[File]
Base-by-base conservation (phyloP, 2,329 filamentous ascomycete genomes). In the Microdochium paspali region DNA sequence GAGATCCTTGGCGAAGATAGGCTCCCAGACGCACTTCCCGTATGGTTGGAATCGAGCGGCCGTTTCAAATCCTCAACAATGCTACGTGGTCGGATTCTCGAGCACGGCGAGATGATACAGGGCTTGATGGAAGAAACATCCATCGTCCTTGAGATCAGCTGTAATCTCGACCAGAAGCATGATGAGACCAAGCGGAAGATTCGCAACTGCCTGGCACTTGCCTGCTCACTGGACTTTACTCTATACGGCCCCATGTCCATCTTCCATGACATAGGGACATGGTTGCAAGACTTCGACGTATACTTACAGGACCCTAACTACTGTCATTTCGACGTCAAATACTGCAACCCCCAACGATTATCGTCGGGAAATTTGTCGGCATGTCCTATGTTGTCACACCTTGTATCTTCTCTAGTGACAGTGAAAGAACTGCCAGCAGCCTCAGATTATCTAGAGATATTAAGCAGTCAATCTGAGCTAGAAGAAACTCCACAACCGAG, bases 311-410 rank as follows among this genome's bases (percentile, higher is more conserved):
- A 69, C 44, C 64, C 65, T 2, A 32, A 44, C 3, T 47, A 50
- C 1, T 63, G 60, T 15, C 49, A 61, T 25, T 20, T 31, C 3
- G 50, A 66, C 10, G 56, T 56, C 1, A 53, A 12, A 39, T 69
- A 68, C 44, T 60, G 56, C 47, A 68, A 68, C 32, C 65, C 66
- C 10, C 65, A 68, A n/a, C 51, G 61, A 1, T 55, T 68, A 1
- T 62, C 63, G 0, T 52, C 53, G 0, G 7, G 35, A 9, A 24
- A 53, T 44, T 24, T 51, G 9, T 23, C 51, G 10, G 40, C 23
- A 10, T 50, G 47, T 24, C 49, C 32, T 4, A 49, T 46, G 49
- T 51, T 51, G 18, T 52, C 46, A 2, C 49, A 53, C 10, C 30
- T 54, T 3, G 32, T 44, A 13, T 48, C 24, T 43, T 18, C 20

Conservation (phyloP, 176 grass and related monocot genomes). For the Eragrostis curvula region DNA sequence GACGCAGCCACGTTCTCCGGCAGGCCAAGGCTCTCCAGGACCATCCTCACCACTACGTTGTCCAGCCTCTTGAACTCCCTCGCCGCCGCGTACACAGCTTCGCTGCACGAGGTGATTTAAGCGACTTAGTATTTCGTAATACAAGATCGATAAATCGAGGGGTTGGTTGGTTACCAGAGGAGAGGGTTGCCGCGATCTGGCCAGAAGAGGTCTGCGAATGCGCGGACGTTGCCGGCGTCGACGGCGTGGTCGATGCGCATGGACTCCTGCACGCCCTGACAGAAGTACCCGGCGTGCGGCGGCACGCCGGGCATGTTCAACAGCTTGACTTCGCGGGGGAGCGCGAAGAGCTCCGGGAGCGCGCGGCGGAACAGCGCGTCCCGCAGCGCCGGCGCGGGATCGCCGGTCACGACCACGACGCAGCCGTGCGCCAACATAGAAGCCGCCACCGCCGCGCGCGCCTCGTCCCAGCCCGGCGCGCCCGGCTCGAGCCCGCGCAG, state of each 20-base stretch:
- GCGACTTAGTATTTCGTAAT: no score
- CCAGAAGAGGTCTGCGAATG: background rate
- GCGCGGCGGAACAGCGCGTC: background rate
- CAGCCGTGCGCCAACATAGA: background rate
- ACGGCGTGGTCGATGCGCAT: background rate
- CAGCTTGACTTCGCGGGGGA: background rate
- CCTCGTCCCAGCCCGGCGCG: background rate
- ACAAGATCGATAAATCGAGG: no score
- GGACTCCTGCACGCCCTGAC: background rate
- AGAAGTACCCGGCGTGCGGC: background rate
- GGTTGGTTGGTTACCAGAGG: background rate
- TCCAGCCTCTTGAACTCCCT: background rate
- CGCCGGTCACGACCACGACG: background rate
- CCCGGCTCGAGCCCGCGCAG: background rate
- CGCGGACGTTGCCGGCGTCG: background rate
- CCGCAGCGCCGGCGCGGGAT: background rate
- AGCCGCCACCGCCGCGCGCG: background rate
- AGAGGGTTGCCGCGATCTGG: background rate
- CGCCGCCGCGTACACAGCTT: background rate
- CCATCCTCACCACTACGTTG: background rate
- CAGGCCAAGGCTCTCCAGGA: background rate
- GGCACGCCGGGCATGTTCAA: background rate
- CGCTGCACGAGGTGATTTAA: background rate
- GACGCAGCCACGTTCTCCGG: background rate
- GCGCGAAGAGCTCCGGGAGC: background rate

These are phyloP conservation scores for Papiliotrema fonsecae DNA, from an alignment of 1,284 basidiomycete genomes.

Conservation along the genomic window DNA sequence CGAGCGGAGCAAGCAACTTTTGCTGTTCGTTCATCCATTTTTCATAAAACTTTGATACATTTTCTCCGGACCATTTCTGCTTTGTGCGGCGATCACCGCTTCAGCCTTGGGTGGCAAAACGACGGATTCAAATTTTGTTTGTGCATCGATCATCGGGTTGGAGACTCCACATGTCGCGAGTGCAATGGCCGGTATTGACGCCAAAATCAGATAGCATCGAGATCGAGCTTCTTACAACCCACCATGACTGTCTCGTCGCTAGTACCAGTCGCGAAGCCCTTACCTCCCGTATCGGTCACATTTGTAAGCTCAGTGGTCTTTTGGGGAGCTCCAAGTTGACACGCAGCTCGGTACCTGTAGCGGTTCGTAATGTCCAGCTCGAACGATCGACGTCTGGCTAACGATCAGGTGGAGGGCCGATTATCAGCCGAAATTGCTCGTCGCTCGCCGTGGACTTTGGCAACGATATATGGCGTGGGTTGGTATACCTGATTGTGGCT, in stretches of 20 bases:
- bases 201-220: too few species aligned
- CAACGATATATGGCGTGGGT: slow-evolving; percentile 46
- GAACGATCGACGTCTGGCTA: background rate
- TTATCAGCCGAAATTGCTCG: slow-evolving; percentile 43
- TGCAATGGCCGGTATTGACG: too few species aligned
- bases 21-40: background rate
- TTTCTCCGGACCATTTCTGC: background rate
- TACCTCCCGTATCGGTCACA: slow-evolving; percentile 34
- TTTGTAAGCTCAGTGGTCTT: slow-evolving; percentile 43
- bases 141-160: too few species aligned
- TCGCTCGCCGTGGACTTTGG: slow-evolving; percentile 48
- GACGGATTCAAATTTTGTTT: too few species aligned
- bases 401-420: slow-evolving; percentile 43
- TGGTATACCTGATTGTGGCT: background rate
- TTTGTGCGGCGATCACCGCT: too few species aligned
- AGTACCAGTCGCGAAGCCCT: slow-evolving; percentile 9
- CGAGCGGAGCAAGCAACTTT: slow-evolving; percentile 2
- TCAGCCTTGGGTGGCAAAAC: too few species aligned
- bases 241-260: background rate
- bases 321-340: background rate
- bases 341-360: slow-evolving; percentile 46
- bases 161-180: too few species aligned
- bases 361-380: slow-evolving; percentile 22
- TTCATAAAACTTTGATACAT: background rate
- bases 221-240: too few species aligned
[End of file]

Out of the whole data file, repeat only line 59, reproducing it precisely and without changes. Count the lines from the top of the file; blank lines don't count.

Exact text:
- bases 321-340: background rate